I don't see the Grant Hill. Trying to think of a good comp.... Maybe Juwan Howard ?


Rui Hachimura certainly is not comparable to Grant Hill (small forward with elite one-on-one skills, triple-double threat). Hachimura is more versatile than Juwan Howard (a classic 1990s post-up power forward who could play only that one position). He has the potential to play both small forward and power forward.

Hachimura is not as gifted as a scorer as Carmelo Anthony was; I believe Hachimura is bigger than Anthony was at this stage of their careers (Anthony got bigger in his New York days). Probably a better comparison to me is pre-knee injury Terry Cummings:



Cummings was a combination forward with a good jump shot, solid post game, a solid defender and rebounder. I don't see Hachimura putting up as high scoring averages as Cummings did coming into the NBA, but I can see him becoming a consistent player with Cumming's upside.

Another comparison I can see with Hachimura is with former Indiana Pacers forward (and current CBS commentator) Clark Kellogg, who also was a big forward who could play inside and outside. Like Cummings, knee injuries derailed Kellogg's career.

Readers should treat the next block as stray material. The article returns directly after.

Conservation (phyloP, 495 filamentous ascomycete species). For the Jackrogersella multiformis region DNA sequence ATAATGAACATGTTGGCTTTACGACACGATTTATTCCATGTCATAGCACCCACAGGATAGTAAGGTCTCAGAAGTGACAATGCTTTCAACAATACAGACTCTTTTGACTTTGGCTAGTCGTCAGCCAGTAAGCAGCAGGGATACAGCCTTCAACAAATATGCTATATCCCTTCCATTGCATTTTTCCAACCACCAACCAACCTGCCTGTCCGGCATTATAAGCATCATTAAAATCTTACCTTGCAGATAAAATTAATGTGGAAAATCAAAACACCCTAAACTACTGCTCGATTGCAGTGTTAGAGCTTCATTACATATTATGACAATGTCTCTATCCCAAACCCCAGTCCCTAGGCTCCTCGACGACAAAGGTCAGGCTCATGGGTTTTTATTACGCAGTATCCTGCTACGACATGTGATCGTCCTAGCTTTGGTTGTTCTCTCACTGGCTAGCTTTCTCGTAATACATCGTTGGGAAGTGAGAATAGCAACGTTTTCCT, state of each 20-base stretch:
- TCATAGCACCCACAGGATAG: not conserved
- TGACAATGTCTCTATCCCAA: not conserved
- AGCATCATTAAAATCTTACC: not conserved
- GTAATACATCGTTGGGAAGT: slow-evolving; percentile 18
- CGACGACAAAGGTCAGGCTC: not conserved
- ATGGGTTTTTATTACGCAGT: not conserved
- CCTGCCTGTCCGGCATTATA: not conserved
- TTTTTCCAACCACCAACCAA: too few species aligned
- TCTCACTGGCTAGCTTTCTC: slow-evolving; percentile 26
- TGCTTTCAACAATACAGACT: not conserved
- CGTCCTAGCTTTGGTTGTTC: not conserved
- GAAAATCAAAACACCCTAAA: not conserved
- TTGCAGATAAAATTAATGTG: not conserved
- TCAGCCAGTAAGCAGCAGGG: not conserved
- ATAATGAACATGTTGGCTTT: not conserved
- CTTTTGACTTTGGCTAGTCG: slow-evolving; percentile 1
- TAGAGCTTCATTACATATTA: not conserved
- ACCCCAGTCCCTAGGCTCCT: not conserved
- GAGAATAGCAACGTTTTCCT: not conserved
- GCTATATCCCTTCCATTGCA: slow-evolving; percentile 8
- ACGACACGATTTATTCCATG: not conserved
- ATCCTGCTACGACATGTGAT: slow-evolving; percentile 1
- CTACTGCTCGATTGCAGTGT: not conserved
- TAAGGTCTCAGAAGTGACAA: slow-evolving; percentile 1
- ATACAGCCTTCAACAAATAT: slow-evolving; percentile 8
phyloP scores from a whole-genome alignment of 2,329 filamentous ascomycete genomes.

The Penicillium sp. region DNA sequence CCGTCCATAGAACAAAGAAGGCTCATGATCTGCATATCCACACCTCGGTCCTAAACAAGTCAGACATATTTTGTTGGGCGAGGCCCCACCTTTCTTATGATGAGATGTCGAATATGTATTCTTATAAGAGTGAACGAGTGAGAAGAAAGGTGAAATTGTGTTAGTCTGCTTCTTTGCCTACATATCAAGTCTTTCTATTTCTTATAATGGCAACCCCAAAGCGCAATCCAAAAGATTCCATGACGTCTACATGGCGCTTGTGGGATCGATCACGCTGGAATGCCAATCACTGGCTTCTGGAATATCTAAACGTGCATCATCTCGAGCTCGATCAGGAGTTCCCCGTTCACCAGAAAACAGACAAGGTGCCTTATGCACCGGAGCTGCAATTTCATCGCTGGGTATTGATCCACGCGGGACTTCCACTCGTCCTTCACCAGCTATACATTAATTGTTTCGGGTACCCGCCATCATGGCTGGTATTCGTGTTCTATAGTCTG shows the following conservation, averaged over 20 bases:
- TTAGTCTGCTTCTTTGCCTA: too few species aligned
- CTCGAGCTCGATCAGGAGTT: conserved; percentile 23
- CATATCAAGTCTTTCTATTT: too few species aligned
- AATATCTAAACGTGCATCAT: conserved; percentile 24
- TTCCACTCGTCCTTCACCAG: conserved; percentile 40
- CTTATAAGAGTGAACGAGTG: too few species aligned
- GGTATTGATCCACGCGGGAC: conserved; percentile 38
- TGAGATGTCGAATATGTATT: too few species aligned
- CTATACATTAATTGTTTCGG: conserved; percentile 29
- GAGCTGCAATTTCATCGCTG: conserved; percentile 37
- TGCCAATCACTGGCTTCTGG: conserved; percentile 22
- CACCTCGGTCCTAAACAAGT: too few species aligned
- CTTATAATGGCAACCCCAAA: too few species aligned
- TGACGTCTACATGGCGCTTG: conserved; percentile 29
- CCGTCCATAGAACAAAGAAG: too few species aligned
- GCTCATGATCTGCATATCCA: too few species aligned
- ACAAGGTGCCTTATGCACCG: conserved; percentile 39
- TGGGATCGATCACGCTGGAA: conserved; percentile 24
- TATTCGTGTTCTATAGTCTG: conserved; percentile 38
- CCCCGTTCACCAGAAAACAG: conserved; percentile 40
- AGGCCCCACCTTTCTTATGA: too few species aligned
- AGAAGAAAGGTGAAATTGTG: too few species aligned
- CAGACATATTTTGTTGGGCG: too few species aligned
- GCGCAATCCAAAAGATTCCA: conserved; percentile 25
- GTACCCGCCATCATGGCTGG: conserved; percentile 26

Cummings was a classic old school PF. I would not call him a combo forward. If he played in today's NBA, he'd probably be a smallball center.
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Re: Rui Hachimura comparison 

Post#330 » by doclinkin » Tue Jul 16, 2019 12:22 pm

Najee12 wrote:Hachimura is not as gifted as a scorer as Carmelo Anthony was; I believe Hachimura is bigger than Anthony was at this stage of their careers (Anthony got bigger in his New York days).


Well no doubt. Few are as gifted a scorer as Melo. Why I said a discount Melo. But you can see how He has patterned his game after him, as he claims to have done. The fadey jumper. The mid range moves. Spins in traffic.

(Check ~1:40 of this Nuggets Melo mix for a spin that it looks like Rui must have rewound hundreds of times)

https://youtu.be/wWgR24anrY4

He doesn’t have the fake jab step that Melo developed in NY and came to rely too much on. But he has the aggression of the Nuggets era Melo on mixtapes.

And FIBA Hachimura looks like he wants to be Olympic Melo.

As for body size. They’re pretty close. Melo played always at around 6’8” 240lbs with a 7’ wingspan. Hachimura is 6’8” 234lbs with a 7’2” wingspan.